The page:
Local fisherman John Collins explains why a federal assessment of Northern Pulp’s proposed pipe into the Strait is both mandated in law and the right thing to do.
PSA by the Healthy Forest Coalition: Only two days remain to submit your comments to Nova Scotia Environment in regard to the environmental assessment of Northern Pulp’s proposed effluent pipe.
Pictou MD John Krawczyk on the presence of methyl mercury near Pictou Landing First Nation and what that means for the Northern Pulp plans to dump treated effluent in the Strait. “The effluent will not be toxin free no matter how it is treated and will bio-accumulate in bi-valves (mussels, scallops, oysters) and lobsters. Seafood will be contaminated. The archaic expression dilution is the solution to pollution is no longer acceptable. Humans are at risk!”
John Collins is thinking about solutions to the Northern Pulp conundrum that will respect the residents of Pictou Landng First Nation, protect the Strait, and keep the jobs in Pictou.,Whatever you may think of his proposal, at least he’s putting it out there, which is more most politicians can say.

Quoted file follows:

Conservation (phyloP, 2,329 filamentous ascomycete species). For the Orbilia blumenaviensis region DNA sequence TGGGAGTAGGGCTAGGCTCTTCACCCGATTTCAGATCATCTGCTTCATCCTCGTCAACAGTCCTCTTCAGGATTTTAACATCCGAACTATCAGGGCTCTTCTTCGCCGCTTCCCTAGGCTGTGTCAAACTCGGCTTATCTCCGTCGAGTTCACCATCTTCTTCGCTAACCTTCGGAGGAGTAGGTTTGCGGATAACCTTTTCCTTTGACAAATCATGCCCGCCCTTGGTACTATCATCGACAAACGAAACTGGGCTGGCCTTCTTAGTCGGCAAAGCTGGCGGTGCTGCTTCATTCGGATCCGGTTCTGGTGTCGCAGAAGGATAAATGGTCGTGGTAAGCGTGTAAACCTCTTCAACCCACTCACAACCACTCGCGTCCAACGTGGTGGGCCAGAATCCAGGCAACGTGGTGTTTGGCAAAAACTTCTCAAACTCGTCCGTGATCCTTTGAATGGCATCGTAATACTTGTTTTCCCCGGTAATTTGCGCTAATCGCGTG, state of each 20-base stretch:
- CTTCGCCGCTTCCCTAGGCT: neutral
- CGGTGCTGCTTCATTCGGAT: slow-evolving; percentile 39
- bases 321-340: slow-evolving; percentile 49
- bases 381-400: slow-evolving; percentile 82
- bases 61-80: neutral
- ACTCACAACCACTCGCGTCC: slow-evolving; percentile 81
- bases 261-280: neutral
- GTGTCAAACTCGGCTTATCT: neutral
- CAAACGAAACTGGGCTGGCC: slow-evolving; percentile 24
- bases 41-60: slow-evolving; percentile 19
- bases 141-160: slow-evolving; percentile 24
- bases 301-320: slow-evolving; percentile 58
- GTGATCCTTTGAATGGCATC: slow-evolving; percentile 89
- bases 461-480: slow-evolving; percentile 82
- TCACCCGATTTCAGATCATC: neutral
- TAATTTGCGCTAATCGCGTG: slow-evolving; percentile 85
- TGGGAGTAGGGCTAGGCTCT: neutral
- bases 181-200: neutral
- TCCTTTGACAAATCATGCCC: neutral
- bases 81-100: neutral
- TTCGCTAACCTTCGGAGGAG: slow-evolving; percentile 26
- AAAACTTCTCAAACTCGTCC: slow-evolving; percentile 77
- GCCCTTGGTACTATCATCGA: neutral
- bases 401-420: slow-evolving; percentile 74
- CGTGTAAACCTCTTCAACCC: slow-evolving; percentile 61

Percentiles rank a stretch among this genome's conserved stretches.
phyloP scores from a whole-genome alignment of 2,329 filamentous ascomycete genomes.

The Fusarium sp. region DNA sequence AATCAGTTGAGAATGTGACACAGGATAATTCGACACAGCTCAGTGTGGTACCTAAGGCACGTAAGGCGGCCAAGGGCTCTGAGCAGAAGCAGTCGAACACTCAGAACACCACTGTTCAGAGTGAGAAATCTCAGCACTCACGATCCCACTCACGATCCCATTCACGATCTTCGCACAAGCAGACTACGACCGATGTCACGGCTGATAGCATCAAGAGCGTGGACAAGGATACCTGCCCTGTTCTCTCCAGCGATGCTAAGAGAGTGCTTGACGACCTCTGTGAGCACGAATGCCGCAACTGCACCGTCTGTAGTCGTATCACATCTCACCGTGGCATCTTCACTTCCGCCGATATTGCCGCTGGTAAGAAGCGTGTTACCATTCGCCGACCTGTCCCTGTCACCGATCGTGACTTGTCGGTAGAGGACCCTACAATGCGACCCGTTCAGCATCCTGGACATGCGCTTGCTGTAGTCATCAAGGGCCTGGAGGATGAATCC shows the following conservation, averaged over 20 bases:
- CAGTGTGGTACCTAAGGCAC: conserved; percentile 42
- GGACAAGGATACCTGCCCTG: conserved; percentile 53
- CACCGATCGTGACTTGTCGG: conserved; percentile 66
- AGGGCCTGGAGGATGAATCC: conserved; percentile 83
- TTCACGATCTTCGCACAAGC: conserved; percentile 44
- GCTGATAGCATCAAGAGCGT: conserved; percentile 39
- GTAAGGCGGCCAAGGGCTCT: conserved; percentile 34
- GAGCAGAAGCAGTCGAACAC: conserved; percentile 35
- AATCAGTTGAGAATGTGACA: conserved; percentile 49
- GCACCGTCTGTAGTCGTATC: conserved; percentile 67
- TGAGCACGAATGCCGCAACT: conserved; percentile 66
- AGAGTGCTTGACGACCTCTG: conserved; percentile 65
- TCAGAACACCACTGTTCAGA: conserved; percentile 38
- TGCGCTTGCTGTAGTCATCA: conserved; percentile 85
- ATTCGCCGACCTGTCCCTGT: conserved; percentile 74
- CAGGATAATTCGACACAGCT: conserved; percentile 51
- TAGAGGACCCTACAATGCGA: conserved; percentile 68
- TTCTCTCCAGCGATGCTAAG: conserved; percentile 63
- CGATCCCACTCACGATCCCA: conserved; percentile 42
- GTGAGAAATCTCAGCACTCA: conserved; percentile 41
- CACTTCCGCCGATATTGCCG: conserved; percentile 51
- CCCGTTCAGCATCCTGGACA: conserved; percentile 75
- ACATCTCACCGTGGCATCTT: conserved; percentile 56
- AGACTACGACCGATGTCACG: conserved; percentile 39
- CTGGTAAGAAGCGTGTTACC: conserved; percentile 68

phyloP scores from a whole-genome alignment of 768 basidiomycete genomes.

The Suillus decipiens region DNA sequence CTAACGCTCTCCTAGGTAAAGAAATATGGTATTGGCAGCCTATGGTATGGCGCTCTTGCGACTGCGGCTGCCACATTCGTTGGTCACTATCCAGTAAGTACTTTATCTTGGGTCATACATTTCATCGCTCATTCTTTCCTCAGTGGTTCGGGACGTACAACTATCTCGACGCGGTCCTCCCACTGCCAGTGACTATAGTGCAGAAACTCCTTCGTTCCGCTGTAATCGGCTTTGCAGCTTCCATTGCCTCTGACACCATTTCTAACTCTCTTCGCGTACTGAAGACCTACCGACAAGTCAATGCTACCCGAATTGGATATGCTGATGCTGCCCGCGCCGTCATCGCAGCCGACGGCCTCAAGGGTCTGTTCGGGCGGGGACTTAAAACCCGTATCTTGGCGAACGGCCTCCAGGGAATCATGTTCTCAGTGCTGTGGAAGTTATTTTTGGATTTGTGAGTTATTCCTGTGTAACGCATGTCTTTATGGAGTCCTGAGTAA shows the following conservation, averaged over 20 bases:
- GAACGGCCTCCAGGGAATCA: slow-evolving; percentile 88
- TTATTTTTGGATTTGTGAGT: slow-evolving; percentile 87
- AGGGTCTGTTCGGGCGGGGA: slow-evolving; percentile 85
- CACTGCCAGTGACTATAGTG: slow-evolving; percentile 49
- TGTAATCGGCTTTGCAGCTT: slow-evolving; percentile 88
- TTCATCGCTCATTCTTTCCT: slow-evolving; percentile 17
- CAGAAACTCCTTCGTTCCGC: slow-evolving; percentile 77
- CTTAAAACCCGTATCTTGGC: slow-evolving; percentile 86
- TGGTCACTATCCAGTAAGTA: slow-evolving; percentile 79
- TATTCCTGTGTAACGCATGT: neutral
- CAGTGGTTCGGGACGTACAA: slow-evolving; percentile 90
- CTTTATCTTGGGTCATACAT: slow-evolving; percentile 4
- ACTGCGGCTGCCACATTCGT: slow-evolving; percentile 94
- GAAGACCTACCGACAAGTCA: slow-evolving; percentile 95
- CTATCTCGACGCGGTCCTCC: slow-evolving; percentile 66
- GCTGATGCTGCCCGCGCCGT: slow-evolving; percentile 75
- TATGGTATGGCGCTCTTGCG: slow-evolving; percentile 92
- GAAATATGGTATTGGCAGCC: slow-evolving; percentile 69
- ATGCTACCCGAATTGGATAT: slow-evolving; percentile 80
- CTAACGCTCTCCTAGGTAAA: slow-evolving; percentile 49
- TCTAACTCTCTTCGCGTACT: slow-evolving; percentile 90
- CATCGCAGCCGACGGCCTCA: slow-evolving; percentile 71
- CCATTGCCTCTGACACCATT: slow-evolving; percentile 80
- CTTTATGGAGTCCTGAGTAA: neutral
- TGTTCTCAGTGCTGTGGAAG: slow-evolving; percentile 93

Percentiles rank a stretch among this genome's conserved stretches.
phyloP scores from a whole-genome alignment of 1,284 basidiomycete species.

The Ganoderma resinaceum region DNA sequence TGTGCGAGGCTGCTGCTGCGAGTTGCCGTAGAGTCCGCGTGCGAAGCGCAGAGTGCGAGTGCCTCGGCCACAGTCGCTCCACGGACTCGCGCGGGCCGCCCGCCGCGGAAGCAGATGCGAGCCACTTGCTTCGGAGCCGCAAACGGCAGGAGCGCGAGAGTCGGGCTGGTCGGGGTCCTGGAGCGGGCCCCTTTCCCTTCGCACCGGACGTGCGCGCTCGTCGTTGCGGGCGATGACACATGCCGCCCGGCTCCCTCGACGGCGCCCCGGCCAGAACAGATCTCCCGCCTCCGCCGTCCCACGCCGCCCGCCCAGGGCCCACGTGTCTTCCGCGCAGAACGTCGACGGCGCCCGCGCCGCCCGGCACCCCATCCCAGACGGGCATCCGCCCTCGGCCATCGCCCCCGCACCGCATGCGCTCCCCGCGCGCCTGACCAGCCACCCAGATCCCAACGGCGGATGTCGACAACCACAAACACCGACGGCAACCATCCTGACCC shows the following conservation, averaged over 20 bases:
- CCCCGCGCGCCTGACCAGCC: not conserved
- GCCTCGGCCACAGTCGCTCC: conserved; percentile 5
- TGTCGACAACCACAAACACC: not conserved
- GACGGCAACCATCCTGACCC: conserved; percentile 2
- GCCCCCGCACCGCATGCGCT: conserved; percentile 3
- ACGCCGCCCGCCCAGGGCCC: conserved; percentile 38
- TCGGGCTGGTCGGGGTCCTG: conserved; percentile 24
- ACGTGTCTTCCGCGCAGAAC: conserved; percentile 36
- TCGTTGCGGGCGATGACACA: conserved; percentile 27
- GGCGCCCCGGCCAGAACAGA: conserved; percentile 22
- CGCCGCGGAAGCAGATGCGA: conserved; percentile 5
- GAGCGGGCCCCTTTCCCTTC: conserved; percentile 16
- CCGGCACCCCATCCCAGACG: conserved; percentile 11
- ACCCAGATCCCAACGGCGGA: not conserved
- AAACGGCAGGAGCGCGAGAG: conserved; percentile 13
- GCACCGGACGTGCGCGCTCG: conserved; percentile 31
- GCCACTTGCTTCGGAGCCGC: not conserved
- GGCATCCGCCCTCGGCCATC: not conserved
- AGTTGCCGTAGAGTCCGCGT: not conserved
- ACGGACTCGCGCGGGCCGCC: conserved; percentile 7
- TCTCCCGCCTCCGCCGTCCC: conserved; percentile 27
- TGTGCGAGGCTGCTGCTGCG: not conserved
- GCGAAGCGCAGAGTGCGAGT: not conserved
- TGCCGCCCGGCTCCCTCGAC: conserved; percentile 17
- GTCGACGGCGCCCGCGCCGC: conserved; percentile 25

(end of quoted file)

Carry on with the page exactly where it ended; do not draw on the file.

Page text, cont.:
John Collins raises more questions on Northern Pulp’s plan to pipe effluents out to the Northumberland Strait. “There came a point in time, when the environment outweighed the economy, it has passed.”
Matt Dort takes a close look at a recent Chronicel Herald story about Northern Pulp and the Northumberland Strait, and finds that it’s not simply a matter of meeting regulations. What if the regulations are flawed? What if there are other problems that aren’t even part of these regulations? What if the Strait is already at its maximum threshold for pollution?
John Collins on Premier Stephen MacNeil’s response to a letter from the three Pictou MLAs: “I actually commend you for the courage and determination to stand up for what’s right and sticking to the legislated closure as implemented by your government in the ‘Boat Harbour Act’. For the mill to even promote a continuance of this level of environmental racism by asking for an extension is an insult to Pictou Landing First Nations, and First Nations Peoples in general.”
“Caribou Harbour is the largest fishing port in Northern Nova Scotia and the proposed discharge location for Northern Pulp’s ‘treated’ effluent. This plan would make Caribou Harbour, the next Boat Harbour,” writes John Collins.
We talk with Art MacKay, a now retired biologist, about his research on the water quality of the St. Croix Estuary, between Maine and New Brunswick, and how a pulp mill’s effluent dumped in the river affected water quality and killed its commercial fisheries.
“Many fishermen I know, in addition to being fishermen are educated professionals, ranging from various engineers to geologists; recently I’ve heard our objection for the proposed pipeline by Northern Pulp … described as: ‘the fishermen’s objections are based on emotion, not science’. I take offence to that and actually, my objections are based on science specifically,” writes John Collins.